• If GRPM (0)≠1, Jump to TTN 3
    • Jump to TTN 2

The logical processing unit 24 a of the navigation controller 24 then checks the value of GPRM(0) in its GPRMs register 24 d at S26.

As GPRM(0) is not equal to 1, then at S27 the navigation controller 24 causes the controller 5 to control the reader 2 to access the TTN 3 PGC information on the DVD. The controller 5 parses the read information passing navigational data to the navigational controller 24 as above.

At S28, the navigation controller 24 checks whether the TTN 3 PGC has been accessed before with the same settings of the GPRMs and SPRMs registers by checking for previous states of the GPRMs and SPRMs registers stored in the memory of the navigation controller. If the answer had been yes, then the controller 5 would have determined that all possible navigational paths had been investigated and would have proceeded to carry out the final copying operation of S40 to S45 to be described below. However, as the answer is NO, the controller 5 causes the navigation controller 24 to execute the PGC 1 pre-command 247 “Set GPRM(0)=1” at S29 and to update its SPRM and GPRM registers 24 c and 24 d at S30. Then at S31 and S32, the controller causes the presentation data generator 6 to record playback information for the cell(s) (in this example shown in FIG. 4 there is only one) of title TTN3 and the navigational controller 24 to record any relevant information for the PGC, such as the number of chapters, the presentation time, etc.

Then at S33, the navigational controller executes the PGC 1 post-command 248 “Jump to VTSTT 1” causing the reader 2 to access the main title folder 107. At S34, the navigation controller updates its SPRMs register 24 c, if necessary, and at S35 accesses the TTN 2 PGC information.

The navigation controller 24 then checks at S36 whether the TTN 2 PGC information has previously been accessed with the same settings of the GPRMs and SPRMs registers by checking for previous states of the GPRMs and SPRMs registers stored in the memory of the navigation controller. If the answer had been yes, then the controller 5 would have determined that all possible navigational paths of the content of the DVD has already been investigated and would have proceeded to carry out the final copying operation of S40 to S45 to be described below. However, as the answer is NO, the controller 5 causes at S37 the reader 2 to read the playback information for all cell(s) of the main title PGC 111, passing any cell commands to the navigation controller for execution, and storing this playback information as the main title playback information in the presentation data storer 13.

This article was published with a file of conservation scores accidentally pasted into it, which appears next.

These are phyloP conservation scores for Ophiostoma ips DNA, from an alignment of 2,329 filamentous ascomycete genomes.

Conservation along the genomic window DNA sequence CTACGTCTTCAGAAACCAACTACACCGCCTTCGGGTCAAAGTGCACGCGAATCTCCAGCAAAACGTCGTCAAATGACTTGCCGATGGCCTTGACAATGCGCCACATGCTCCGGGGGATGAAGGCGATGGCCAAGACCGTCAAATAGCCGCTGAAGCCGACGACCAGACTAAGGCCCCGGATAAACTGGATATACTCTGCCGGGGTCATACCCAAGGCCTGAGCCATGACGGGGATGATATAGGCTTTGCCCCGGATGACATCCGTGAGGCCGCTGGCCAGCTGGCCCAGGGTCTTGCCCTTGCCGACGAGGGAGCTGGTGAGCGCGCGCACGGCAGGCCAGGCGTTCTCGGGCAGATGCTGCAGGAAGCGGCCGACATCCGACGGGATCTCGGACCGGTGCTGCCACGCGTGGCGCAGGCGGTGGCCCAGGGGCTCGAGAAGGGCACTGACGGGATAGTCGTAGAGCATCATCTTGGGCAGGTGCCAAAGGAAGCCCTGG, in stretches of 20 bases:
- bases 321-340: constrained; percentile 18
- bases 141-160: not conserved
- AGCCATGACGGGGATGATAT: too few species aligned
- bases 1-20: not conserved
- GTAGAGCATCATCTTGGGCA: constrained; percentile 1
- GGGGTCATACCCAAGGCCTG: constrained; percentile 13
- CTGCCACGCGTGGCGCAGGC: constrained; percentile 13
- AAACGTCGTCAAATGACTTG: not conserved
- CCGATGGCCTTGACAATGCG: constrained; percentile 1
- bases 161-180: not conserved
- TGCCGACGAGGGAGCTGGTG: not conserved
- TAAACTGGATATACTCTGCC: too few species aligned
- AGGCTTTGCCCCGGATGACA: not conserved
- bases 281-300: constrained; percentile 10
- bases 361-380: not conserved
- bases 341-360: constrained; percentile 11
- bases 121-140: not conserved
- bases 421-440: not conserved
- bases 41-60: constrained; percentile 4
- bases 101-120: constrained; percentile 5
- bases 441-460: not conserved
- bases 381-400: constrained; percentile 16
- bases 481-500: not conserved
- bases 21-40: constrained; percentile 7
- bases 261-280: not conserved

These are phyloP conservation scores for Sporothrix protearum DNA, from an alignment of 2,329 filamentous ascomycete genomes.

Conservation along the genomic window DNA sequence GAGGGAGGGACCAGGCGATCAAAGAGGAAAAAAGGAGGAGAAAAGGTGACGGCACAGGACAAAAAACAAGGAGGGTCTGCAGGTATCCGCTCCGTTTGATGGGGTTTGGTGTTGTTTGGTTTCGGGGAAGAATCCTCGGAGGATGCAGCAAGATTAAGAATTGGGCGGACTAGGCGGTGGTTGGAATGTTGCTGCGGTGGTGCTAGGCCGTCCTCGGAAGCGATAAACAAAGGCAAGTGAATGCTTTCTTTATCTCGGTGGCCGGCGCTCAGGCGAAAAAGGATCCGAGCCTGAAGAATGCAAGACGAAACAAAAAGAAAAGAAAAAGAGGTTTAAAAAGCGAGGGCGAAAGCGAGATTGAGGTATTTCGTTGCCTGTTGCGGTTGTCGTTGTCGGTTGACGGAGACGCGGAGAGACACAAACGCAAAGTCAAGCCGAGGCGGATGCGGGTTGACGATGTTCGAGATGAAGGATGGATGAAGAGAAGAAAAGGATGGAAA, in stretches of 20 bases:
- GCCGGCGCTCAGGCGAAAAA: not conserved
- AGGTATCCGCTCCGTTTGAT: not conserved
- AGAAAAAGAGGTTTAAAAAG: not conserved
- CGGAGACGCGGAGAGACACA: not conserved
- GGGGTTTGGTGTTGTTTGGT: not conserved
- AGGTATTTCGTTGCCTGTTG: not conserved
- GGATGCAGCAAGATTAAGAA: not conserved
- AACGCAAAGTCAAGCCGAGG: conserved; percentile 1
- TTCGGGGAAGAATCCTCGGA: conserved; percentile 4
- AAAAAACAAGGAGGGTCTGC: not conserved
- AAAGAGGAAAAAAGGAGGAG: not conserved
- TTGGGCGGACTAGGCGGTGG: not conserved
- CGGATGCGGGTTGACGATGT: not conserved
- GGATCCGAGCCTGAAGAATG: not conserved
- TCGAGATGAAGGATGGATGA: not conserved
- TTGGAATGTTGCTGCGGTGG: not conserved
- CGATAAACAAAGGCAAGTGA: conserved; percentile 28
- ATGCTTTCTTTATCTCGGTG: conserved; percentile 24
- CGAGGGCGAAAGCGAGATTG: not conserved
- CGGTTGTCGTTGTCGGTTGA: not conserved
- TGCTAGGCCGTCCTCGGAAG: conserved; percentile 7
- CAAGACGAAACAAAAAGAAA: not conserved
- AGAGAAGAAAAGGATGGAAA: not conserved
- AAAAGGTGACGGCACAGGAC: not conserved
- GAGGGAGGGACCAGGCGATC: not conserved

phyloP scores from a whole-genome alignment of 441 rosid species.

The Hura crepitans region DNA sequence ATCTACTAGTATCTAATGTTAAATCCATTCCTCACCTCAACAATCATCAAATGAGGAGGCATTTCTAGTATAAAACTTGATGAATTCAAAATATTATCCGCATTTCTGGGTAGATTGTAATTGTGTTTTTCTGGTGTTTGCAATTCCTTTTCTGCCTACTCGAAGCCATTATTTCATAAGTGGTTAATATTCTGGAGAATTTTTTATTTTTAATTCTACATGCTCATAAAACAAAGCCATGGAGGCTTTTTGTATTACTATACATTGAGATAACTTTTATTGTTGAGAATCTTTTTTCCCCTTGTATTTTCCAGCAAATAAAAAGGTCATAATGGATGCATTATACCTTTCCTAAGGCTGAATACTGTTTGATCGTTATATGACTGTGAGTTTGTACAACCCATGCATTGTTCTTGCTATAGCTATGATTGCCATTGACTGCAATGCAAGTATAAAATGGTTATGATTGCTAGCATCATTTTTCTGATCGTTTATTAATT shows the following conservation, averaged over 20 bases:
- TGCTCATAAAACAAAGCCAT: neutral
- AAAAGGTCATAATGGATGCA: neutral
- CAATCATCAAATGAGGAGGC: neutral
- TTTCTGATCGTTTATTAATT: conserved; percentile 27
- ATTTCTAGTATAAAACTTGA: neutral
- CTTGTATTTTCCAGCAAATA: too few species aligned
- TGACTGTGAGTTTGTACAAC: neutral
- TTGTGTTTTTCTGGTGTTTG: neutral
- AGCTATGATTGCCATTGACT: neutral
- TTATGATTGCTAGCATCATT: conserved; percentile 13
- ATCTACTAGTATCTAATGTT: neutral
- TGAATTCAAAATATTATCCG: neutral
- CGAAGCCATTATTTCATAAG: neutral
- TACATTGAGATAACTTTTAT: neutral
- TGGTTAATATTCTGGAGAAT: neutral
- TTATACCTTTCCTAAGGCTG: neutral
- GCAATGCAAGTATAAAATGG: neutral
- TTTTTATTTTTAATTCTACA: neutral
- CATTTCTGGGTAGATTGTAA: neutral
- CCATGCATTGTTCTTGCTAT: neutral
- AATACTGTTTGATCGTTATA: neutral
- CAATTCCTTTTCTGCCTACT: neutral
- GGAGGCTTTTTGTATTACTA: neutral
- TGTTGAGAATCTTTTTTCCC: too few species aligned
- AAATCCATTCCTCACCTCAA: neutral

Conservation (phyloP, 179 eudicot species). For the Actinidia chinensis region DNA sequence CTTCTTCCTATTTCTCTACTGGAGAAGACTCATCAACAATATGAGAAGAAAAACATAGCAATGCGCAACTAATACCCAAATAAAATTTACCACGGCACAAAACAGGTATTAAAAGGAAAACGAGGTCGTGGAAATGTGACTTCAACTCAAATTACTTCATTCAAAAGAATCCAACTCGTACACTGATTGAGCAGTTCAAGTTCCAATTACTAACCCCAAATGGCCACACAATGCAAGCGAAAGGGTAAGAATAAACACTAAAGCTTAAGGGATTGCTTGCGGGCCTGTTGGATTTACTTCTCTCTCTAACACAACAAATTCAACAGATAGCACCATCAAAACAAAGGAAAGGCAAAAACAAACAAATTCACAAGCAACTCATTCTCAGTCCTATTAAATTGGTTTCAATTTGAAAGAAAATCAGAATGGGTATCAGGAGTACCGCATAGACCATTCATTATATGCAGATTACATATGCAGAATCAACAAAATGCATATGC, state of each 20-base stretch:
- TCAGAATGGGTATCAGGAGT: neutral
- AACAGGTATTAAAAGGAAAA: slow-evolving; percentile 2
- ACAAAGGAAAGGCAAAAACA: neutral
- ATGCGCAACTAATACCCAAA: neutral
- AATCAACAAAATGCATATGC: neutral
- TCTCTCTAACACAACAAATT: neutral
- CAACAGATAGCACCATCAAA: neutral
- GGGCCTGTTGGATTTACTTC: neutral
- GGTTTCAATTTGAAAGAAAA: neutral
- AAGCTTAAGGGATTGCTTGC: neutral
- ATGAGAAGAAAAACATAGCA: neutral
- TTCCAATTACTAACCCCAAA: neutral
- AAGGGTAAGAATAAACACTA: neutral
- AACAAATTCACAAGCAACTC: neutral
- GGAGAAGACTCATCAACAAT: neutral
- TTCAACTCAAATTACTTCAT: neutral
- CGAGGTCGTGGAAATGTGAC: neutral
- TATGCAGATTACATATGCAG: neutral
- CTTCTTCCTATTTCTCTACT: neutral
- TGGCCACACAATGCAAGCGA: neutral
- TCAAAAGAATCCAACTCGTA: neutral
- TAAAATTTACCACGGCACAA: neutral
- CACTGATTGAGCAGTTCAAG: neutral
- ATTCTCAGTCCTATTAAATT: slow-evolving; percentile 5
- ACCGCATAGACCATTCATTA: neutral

Then at S38, the navigation controller executes the PGC 1 post-command (CallSS Title Menu) 249 of the entry PGC 111 of the main title folder 107, updates its SPRMs registers and resume information at S39 and returns to S20. For example, the SPRMs for the title number TTN, the VTS number VTSN, the VTS title number VTS_TTN may be updated. The navigation controller then repeats processes S21 to S39 until all of the possible navigational paths (defined for example by selection of menu options as discussed above) have been investigated. In the simple example shown in FIG. 4 there is of course only one navigation sequence defined by the author. However, a DVD zone may have a number of different navigation sequences or paths defined by, for example, user menu selections, such as different viewing angles, different cuts, different languages etc. As will be appreciated from the above description of FIG. 10, the copying apparatus shown in FIG. 1 allows all navigational paths of the DVD video zone to be investigated and the corresponding playback data to be recorded.